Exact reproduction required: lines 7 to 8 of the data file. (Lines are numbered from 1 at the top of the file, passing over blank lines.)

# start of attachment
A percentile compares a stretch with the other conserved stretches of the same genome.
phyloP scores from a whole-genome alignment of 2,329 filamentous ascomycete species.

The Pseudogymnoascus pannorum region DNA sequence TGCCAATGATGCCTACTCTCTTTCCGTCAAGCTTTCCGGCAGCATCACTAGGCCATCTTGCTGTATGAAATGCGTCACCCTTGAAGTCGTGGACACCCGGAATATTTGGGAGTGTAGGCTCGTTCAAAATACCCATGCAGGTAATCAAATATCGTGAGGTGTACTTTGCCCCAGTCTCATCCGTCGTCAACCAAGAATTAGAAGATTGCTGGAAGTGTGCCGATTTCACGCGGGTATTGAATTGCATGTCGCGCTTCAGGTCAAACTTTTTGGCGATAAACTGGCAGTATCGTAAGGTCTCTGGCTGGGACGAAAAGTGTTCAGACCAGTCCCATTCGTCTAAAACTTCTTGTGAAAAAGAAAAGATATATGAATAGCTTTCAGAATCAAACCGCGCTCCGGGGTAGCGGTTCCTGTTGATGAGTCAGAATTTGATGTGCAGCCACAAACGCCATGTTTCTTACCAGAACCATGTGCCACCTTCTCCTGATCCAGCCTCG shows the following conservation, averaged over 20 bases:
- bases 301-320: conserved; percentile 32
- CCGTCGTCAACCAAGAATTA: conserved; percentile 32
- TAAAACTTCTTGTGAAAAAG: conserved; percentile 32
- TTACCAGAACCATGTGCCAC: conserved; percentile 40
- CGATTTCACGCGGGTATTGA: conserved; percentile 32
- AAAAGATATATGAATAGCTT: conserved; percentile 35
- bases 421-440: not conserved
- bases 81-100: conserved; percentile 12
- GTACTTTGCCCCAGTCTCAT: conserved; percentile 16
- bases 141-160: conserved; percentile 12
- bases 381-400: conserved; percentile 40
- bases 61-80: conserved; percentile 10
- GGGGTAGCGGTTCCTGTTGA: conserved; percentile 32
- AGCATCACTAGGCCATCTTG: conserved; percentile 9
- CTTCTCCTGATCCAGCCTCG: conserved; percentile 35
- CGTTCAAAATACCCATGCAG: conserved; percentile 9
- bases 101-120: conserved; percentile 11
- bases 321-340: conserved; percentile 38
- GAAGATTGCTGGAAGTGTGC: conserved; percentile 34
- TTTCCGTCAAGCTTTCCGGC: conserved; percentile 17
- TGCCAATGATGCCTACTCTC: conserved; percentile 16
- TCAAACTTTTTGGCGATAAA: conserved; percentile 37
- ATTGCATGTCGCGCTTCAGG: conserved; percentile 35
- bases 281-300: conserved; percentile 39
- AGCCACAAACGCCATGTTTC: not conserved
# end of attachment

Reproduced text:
- TTACCAGAACCATGTGCCAC: conserved; percentile 40
- CGATTTCACGCGGGTATTGA: conserved; percentile 32